Cisplatin-Induced Downregulation of OCTN2 Affects Carnitine Wasting.
Summary of "Cisplatin-Induced Downregulation of OCTN2 Affects Carnitine Wasting."
Carnitine is an essential cofactor for mitochondrial fatty acid oxidation that is actively reabsorbed by the luminal transporter Octn2 (Slc22a5). Because the nephrotoxic agent cisplatin causes urinary loss of carnitine in humans, we hypothesized that cisplatin may affect Octn2 function. EXPERIMENTAL
Excretion of carnitine and acetylcarnitine was measured in urine collected from mice with or without cisplatin administration. The transport of carnitine was assessed in cells that were transfected with OCT1 or OCT2. The effect of cisplatin treatment on gene expression was analyzed using a mouse GeneChip array and validated using quantitative reverse transcriptase-PCR.
In wild-type mice, urinary carnitine excretion at baseline was ∼3-fold higher than in mice lacking the basolateral cisplatin transporters Oct1 and Oct2 [Oct1/2(-/-) mice], indicating that carnitine itself undergoes basolateral uptake into the kidney. Transport of carnitine by OCT2, but not OCT1, was confirmed in transfected cells. We also found that cisplatin caused an increase in the urinary excretion of carnitine and acetylcarnitine in wild-type mice but not in Oct1/2(-/-) mice, suggesting that tubular transport of cisplatin is a prerequisite for this phenomenon. Cisplatin did not directly inhibit the transport of carnitine by Octn2 but downregulated multiple target genes of the transcription factor peroxisome proliferator activated receptor α, including Slc22a5, in the kidney of wild-type mice that were absent in Oct1/2(-/-) mice.
Our study shows a pivotal role of Oct1 and Oct2 in cisplatin-related disturbances in carnitine homeostasis. We postulate that this phenomenon is triggered by deactivation of peroxisome proliferator activated receptor α and leads to deregulation of carnitine-shuttle genes. Clin Cancer Res; 16(19); 4789-99. ©2010 AACR.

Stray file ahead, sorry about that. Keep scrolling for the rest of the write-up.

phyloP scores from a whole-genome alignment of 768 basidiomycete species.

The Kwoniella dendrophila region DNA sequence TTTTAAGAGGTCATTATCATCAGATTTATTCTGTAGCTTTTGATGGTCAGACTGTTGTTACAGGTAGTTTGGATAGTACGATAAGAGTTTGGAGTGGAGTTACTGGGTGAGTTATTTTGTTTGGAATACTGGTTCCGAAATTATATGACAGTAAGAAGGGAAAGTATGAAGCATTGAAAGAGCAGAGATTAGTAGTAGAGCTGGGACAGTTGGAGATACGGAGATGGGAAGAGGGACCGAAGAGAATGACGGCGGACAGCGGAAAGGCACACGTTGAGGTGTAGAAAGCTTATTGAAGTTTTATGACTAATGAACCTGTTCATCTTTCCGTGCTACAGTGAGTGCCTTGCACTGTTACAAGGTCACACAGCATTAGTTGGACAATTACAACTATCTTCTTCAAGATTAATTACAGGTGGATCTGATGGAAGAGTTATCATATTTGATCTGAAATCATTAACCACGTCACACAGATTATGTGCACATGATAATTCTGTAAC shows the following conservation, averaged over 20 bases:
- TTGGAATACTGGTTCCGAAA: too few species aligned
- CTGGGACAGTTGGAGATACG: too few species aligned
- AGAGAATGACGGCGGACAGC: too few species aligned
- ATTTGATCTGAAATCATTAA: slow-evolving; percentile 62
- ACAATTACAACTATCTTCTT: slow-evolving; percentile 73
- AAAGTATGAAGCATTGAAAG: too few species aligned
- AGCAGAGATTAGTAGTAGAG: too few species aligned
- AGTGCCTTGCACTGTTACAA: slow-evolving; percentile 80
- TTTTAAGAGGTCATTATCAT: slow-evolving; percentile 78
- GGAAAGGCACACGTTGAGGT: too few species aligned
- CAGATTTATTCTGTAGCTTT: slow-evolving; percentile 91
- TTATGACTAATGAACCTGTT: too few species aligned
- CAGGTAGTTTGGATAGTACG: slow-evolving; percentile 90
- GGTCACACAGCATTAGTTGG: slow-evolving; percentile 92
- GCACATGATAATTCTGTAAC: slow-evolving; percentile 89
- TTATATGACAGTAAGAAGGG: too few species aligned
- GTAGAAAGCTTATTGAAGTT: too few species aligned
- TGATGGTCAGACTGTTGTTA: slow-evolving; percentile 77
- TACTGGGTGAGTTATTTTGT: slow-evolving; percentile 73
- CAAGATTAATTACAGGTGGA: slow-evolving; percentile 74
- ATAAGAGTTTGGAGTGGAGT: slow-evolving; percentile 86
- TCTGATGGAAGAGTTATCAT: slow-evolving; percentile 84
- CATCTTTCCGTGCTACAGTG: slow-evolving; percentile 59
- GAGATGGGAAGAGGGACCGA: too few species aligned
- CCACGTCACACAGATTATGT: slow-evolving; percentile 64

Authors' Affiliations: Department of Pharmaceutical Sciences, St. Jude Children's Research Hospital, Memphis, Tennessee; Curtin Health Innovation Research Institute, Western Australian Biomedical Research Institute, School of Biomedical Sciences, Curtin U
This article was published in the following journal.
Name: Clinical cancer research : an official journal of the American Association for Cancer Research
- PubMed Source: http://www.ncbi.nlm.nih.gov/pubmed/20858838
- DOI: http://dx.doi.org/10.1158/1078-0432.CCR-10-1239
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Medical and Biotech [MESH] Definitions
An inorganic and water-soluble platinum complex. After undergoing hydrolysis, it reacts with DNA to produce both intra and interstrand crosslinks. These crosslinks appear to impair replication and transcription of DNA. The cytotoxicity of cisplatin correlates with cellular arrest in the G2 phase of the cell cycle.
An enzyme that catalyzes the formation of O-acetylcarnitine from acetyl-CoA plus carnitine. EC 22.214.171.124.
Acyltransferases in the inner mitochondrial membrane that catalyze the reversible transfer of acyl groups from acyl-CoA to L-carnitine and thereby mediate the transport of activated fatty acids through that membrane. EC 2.3.1.
An enzyme that catalyzes the HYDROXYLATION of gamma-butyrobetaine to L-CARNITINE. It is the last enzyme in the biosynthetic pathway of L-CARNITINE and is dependent on alpha-ketoglutarate; IRON; ASCORBIC ACID; and OXYGEN.
A condition of involuntary weight loss of greater then 10% of baseline body weight. It is characterized by atrophy of muscles and depletion of lean body mass. Wasting is a sign of MALNUTRITION as a result of inadequate dietary intake, malabsorption, or hypermetabolism.